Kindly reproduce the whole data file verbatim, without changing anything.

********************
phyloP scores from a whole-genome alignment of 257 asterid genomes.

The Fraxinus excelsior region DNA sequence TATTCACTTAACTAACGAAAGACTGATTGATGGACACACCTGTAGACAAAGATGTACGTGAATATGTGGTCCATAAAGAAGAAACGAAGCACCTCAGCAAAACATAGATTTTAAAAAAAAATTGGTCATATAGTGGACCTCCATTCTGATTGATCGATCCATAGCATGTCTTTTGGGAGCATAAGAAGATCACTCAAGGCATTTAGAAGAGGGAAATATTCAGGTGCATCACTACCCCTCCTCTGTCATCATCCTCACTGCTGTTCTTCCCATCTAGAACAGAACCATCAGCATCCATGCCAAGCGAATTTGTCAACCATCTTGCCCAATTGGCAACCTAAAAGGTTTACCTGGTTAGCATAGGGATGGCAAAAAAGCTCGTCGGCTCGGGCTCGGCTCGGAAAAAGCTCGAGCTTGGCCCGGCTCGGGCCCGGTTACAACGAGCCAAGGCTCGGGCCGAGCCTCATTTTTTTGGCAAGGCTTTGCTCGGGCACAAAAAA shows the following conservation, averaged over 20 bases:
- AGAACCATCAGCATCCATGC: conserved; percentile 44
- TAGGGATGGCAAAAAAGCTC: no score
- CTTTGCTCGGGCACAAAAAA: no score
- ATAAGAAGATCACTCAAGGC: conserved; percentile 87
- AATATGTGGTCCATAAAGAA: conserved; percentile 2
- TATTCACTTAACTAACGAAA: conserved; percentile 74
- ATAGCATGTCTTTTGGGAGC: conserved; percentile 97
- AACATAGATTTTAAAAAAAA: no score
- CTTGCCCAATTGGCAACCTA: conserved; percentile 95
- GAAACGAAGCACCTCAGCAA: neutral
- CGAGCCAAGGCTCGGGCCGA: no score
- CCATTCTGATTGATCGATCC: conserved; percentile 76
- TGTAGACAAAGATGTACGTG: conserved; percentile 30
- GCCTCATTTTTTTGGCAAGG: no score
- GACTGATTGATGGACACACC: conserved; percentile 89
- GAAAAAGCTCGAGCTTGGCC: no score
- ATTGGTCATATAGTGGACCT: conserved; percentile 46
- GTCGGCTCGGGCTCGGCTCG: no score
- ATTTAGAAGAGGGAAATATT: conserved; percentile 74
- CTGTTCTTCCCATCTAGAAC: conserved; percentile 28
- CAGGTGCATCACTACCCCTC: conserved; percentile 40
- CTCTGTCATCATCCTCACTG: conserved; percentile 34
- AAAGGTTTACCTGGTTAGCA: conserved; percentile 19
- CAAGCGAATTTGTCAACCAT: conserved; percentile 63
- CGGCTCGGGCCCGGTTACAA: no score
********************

phyloP scores from a whole-genome alignment of 257 asterid genomes.

The Fraxinus excelsior region DNA sequence TATTCACTTAACTAACGAAAGACTGATTGATGGACACACCTGTAGACAAAGATGTACGTGAATATGTGGTCCATAAAGAAGAAACGAAGCACCTCAGCAAAACATAGATTTTAAAAAAAAATTGGTCATATAGTGGACCTCCATTCTGATTGATCGATCCATAGCATGTCTTTTGGGAGCATAAGAAGATCACTCAAGGCATTTAGAAGAGGGAAATATTCAGGTGCATCACTACCCCTCCTCTGTCATCATCCTCACTGCTGTTCTTCCCATCTAGAACAGAACCATCAGCATCCATGCCAAGCGAATTTGTCAACCATCTTGCCCAATTGGCAACCTAAAAGGTTTACCTGGTTAGCATAGGGATGGCAAAAAAGCTCGTCGGCTCGGGCTCGGCTCGGAAAAAGCTCGAGCTTGGCCCGGCTCGGGCCCGGTTACAACGAGCCAAGGCTCGGGCCGAGCCTCATTTTTTTGGCAAGGCTTTGCTCGGGCACAAAAAA shows the following conservation, averaged over 20 bases:
- AGAACCATCAGCATCCATGC: conserved; percentile 44
- TAGGGATGGCAAAAAAGCTC: no score
- CTTTGCTCGGGCACAAAAAA: no score
- ATAAGAAGATCACTCAAGGC: conserved; percentile 87
- AATATGTGGTCCATAAAGAA: conserved; percentile 2
- TATTCACTTAACTAACGAAA: conserved; percentile 74
- ATAGCATGTCTTTTGGGAGC: conserved; percentile 97
- AACATAGATTTTAAAAAAAA: no score
- CTTGCCCAATTGGCAACCTA: conserved; percentile 95
- GAAACGAAGCACCTCAGCAA: neutral
- CGAGCCAAGGCTCGGGCCGA: no score
- CCATTCTGATTGATCGATCC: conserved; percentile 76
- TGTAGACAAAGATGTACGTG: conserved; percentile 30
- GCCTCATTTTTTTGGCAAGG: no score
- GACTGATTGATGGACACACC: conserved; percentile 89
- GAAAAAGCTCGAGCTTGGCC: no score
- ATTGGTCATATAGTGGACCT: conserved; percentile 46
- GTCGGCTCGGGCTCGGCTCG: no score
- ATTTAGAAGAGGGAAATATT: conserved; percentile 74
- CTGTTCTTCCCATCTAGAAC: conserved; percentile 28
- CAGGTGCATCACTACCCCTC: conserved; percentile 40
- CTCTGTCATCATCCTCACTG: conserved; percentile 34
- AAAGGTTTACCTGGTTAGCA: conserved; percentile 19
- CAAGCGAATTTGTCAACCAT: conserved; percentile 63
- CGGCTCGGGCCCGGTTACAA: no score